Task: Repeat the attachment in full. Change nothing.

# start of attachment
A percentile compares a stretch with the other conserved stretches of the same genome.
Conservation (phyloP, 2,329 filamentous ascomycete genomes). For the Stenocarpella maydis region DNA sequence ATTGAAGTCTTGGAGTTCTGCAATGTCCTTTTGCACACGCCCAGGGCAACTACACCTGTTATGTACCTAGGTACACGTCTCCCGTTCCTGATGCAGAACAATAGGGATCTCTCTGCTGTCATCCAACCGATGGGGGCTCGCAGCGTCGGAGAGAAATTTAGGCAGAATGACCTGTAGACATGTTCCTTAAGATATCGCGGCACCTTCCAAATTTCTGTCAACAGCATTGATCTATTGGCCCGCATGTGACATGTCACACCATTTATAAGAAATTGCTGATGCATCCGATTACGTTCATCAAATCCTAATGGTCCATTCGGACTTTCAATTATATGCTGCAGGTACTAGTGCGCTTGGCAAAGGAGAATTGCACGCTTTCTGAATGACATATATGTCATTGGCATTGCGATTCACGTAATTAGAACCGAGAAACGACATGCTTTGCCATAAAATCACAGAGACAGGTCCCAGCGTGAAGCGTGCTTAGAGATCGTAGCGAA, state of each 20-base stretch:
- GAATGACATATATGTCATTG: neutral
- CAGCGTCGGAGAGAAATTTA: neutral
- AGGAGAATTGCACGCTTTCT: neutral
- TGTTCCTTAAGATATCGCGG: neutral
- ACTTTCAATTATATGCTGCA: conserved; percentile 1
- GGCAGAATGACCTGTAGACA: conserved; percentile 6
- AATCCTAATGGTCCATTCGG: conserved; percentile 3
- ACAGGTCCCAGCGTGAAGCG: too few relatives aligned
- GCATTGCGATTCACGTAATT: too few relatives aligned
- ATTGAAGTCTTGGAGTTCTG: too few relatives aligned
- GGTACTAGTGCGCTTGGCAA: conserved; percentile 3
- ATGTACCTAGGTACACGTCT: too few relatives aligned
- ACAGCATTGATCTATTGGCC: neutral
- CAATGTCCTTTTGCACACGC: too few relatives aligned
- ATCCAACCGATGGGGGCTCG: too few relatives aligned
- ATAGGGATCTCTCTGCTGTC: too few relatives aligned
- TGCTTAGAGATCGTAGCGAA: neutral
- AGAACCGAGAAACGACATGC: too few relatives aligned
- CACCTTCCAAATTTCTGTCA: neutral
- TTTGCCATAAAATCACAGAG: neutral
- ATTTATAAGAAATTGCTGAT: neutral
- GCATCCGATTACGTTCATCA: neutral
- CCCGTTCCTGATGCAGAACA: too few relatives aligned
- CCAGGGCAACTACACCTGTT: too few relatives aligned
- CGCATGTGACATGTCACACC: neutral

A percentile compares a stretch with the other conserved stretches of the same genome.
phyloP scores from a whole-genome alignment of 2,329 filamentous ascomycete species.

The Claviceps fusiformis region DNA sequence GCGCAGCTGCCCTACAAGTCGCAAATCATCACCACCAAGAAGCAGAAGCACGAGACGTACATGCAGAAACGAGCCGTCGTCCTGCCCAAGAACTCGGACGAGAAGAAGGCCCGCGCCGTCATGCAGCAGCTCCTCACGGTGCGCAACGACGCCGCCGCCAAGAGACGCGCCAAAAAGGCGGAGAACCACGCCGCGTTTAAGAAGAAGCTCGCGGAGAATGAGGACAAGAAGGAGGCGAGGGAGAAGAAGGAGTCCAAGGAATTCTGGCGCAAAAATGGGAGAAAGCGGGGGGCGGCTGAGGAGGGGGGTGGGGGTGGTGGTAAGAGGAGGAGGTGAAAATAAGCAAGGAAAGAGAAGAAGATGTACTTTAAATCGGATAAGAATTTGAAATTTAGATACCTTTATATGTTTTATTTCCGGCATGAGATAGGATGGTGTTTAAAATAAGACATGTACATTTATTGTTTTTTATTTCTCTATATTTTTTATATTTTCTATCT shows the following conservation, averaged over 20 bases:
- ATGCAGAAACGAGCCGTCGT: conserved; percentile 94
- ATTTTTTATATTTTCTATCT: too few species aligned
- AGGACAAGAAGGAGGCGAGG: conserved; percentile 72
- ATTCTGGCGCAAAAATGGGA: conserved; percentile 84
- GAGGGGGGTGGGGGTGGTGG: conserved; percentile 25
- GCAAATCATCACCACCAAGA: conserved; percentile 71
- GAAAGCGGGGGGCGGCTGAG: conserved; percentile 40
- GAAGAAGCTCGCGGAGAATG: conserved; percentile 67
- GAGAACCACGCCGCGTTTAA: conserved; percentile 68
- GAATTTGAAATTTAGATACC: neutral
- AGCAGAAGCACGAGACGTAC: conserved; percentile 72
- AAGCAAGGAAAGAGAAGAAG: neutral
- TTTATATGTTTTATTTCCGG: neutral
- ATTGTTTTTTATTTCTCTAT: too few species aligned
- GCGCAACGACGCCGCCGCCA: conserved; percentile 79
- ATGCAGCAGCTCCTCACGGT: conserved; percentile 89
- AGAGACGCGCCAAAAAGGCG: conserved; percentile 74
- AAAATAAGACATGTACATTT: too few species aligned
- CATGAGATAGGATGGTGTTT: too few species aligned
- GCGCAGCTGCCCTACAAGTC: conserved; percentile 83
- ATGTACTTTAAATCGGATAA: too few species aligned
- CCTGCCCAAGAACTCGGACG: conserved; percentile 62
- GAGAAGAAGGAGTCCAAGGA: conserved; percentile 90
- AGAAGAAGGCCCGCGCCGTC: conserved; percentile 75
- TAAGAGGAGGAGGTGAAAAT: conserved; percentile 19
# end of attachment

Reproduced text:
A percentile compares a stretch with the other conserved stretches of the same genome.
Conservation (phyloP, 2,329 filamentous ascomycete genomes). For the Stenocarpella maydis region DNA sequence ATTGAAGTCTTGGAGTTCTGCAATGTCCTTTTGCACACGCCCAGGGCAACTACACCTGTTATGTACCTAGGTACACGTCTCCCGTTCCTGATGCAGAACAATAGGGATCTCTCTGCTGTCATCCAACCGATGGGGGCTCGCAGCGTCGGAGAGAAATTTAGGCAGAATGACCTGTAGACATGTTCCTTAAGATATCGCGGCACCTTCCAAATTTCTGTCAACAGCATTGATCTATTGGCCCGCATGTGACATGTCACACCATTTATAAGAAATTGCTGATGCATCCGATTACGTTCATCAAATCCTAATGGTCCATTCGGACTTTCAATTATATGCTGCAGGTACTAGTGCGCTTGGCAAAGGAGAATTGCACGCTTTCTGAATGACATATATGTCATTGGCATTGCGATTCACGTAATTAGAACCGAGAAACGACATGCTTTGCCATAAAATCACAGAGACAGGTCCCAGCGTGAAGCGTGCTTAGAGATCGTAGCGAA, state of each 20-base stretch:
- GAATGACATATATGTCATTG: neutral
- CAGCGTCGGAGAGAAATTTA: neutral
- AGGAGAATTGCACGCTTTCT: neutral
- TGTTCCTTAAGATATCGCGG: neutral
- ACTTTCAATTATATGCTGCA: conserved; percentile 1
- GGCAGAATGACCTGTAGACA: conserved; percentile 6
- AATCCTAATGGTCCATTCGG: conserved; percentile 3
- ACAGGTCCCAGCGTGAAGCG: too few relatives aligned
- GCATTGCGATTCACGTAATT: too few relatives aligned
- ATTGAAGTCTTGGAGTTCTG: too few relatives aligned
- GGTACTAGTGCGCTTGGCAA: conserved; percentile 3
- ATGTACCTAGGTACACGTCT: too few relatives aligned
- ACAGCATTGATCTATTGGCC: neutral
- CAATGTCCTTTTGCACACGC: too few relatives aligned
- ATCCAACCGATGGGGGCTCG: too few relatives aligned
- ATAGGGATCTCTCTGCTGTC: too few relatives aligned
- TGCTTAGAGATCGTAGCGAA: neutral
- AGAACCGAGAAACGACATGC: too few relatives aligned
- CACCTTCCAAATTTCTGTCA: neutral
- TTTGCCATAAAATCACAGAG: neutral
- ATTTATAAGAAATTGCTGAT: neutral
- GCATCCGATTACGTTCATCA: neutral
- CCCGTTCCTGATGCAGAACA: too few relatives aligned
- CCAGGGCAACTACACCTGTT: too few relatives aligned
- CGCATGTGACATGTCACACC: neutral

A percentile compares a stretch with the other conserved stretches of the same genome.
phyloP scores from a whole-genome alignment of 2,329 filamentous ascomycete species.

The Claviceps fusiformis region DNA sequence GCGCAGCTGCCCTACAAGTCGCAAATCATCACCACCAAGAAGCAGAAGCACGAGACGTACATGCAGAAACGAGCCGTCGTCCTGCCCAAGAACTCGGACGAGAAGAAGGCCCGCGCCGTCATGCAGCAGCTCCTCACGGTGCGCAACGACGCCGCCGCCAAGAGACGCGCCAAAAAGGCGGAGAACCACGCCGCGTTTAAGAAGAAGCTCGCGGAGAATGAGGACAAGAAGGAGGCGAGGGAGAAGAAGGAGTCCAAGGAATTCTGGCGCAAAAATGGGAGAAAGCGGGGGGCGGCTGAGGAGGGGGGTGGGGGTGGTGGTAAGAGGAGGAGGTGAAAATAAGCAAGGAAAGAGAAGAAGATGTACTTTAAATCGGATAAGAATTTGAAATTTAGATACCTTTATATGTTTTATTTCCGGCATGAGATAGGATGGTGTTTAAAATAAGACATGTACATTTATTGTTTTTTATTTCTCTATATTTTTTATATTTTCTATCT shows the following conservation, averaged over 20 bases:
- ATGCAGAAACGAGCCGTCGT: conserved; percentile 94
- ATTTTTTATATTTTCTATCT: too few species aligned
- AGGACAAGAAGGAGGCGAGG: conserved; percentile 72
- ATTCTGGCGCAAAAATGGGA: conserved; percentile 84
- GAGGGGGGTGGGGGTGGTGG: conserved; percentile 25
- GCAAATCATCACCACCAAGA: conserved; percentile 71
- GAAAGCGGGGGGCGGCTGAG: conserved; percentile 40
- GAAGAAGCTCGCGGAGAATG: conserved; percentile 67
- GAGAACCACGCCGCGTTTAA: conserved; percentile 68
- GAATTTGAAATTTAGATACC: neutral
- AGCAGAAGCACGAGACGTAC: conserved; percentile 72
- AAGCAAGGAAAGAGAAGAAG: neutral
- TTTATATGTTTTATTTCCGG: neutral
- ATTGTTTTTTATTTCTCTAT: too few species aligned
- GCGCAACGACGCCGCCGCCA: conserved; percentile 79
- ATGCAGCAGCTCCTCACGGT: conserved; percentile 89
- AGAGACGCGCCAAAAAGGCG: conserved; percentile 74
- AAAATAAGACATGTACATTT: too few species aligned
- CATGAGATAGGATGGTGTTT: too few species aligned
- GCGCAGCTGCCCTACAAGTC: conserved; percentile 83
- ATGTACTTTAAATCGGATAA: too few species aligned
- CCTGCCCAAGAACTCGGACG: conserved; percentile 62
- GAGAAGAAGGAGTCCAAGGA: conserved; percentile 90
- AGAAGAAGGCCCGCGCCGTC: conserved; percentile 75
- TAAGAGGAGGAGGTGAAAAT: conserved; percentile 19